Sticking to a fairly tight trading range for a second consecutive session, August natural gas futures on Tuesday traded between $4.334 and $4.487 before closing the day at $4.354, down 3.4 cents from Monday’s close.

Tuesday’s quiet session followed Monday’s narrow 10-cent trading range that resulted in a close at $4.388, down 1.4 cents from last Friday’s finish (see Daily GPI, July 13). In reading the tea leaves, some market watchers believe that lower prices are ahead, at least in the near term.

“For the last three days natgas has congested just above $4.339 (0.618 of $3.810-5.196). If this level were truly support, the price action should have been repelled higher,” said Brian LaRose of United-ICAP. To date that has not happened, and “unless the bulls can produce a sharp, decisive rally and fast, natgas will be headed lower.” LaRose contends that $4.106-4.015 is “the only area of contention between here and a test of $3.776.”

Traders are still scratching their heads over last week’s decline amidst record-setting heat in eastern energy markets. “I think it just shows that there are plenty of people willing to sell this market once it breaks higher,” said a New York floor trader. The trader estimated short-term support at $4.15. “We tested down to $4.35 twice last week, and if it breaks through that it should test down to that level. I think we get a small pop in the next day or two and then it is right back down.”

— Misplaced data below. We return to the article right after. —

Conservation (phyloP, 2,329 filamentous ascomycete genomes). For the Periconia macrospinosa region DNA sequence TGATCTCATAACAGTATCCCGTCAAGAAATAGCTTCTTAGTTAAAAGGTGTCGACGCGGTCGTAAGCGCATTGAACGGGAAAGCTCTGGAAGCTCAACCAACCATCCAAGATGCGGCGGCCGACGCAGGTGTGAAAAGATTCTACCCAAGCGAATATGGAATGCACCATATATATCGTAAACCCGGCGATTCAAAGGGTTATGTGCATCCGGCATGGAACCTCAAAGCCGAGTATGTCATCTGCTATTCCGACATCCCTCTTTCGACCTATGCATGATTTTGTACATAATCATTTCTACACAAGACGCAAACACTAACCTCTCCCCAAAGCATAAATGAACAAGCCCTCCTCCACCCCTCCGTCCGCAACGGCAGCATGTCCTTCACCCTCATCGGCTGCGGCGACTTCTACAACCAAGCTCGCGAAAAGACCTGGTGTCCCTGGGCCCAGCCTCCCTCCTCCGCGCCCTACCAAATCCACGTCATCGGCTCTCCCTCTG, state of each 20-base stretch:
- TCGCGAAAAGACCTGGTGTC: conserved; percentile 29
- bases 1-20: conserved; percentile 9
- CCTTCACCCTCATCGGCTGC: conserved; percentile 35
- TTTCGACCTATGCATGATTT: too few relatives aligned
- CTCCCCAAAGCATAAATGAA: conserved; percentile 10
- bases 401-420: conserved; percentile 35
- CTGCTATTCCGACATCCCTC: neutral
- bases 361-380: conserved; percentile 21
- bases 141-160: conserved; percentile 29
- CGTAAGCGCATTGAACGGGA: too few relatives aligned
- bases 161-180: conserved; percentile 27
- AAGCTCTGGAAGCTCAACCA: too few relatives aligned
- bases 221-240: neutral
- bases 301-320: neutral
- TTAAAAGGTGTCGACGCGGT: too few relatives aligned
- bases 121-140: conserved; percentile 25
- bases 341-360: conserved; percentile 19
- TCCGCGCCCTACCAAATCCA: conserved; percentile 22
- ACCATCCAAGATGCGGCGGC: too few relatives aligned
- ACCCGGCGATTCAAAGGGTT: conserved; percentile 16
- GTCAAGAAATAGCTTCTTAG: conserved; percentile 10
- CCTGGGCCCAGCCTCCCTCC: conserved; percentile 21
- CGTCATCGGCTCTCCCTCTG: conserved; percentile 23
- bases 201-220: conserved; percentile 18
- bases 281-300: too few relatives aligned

If prices are to drop further, the market might have to shrug off additional heat waves, not only this summer but going forward if forecasters are to be believed. In addition to some private forecasters who see the recent warmer-than-normal temperatures lasting into September, climate scientists at Stanford University released a new study this week that claims extended heat waves and higher overall temperatures could become common occurrences in the United States in the next 30 years.

On a more fundamental note, analysts see the market focusing more on anticipated production gains than anticipated warm weather. “The market continues to shrug off some private forecasts for a warmer-than-normal summer as well as a significant Midwest warm-up later this week,” said Jim Ritterbusch of Ritterbusch and Associates. He views increased demand resulting from gas-fired power generation as “being more than countered by continued gains in horizontal drilling activity that keep alive the prospect of a significant year-over-year production increase during the current quarter and possibly beyond.”

All remains quiet on the tropical storm front in the Atlantic Ocean and the Gulf of Mexico, and meteorologists at don’t expect that to change for the rest of the week.

Thanks to a large swath of dry air blasting westward off Africa into the Atlantic Ocean and some significant wind shear, meteorologist Alex Sosnowski said the tropical Atlantic should remain quiet for “most of, and perhaps all of this week.”

He said the same goes for the Gulf of Mexico, due to an area of high pressure nearby, which is expected to suppress shower and thunderstorm activity through at least midweek.

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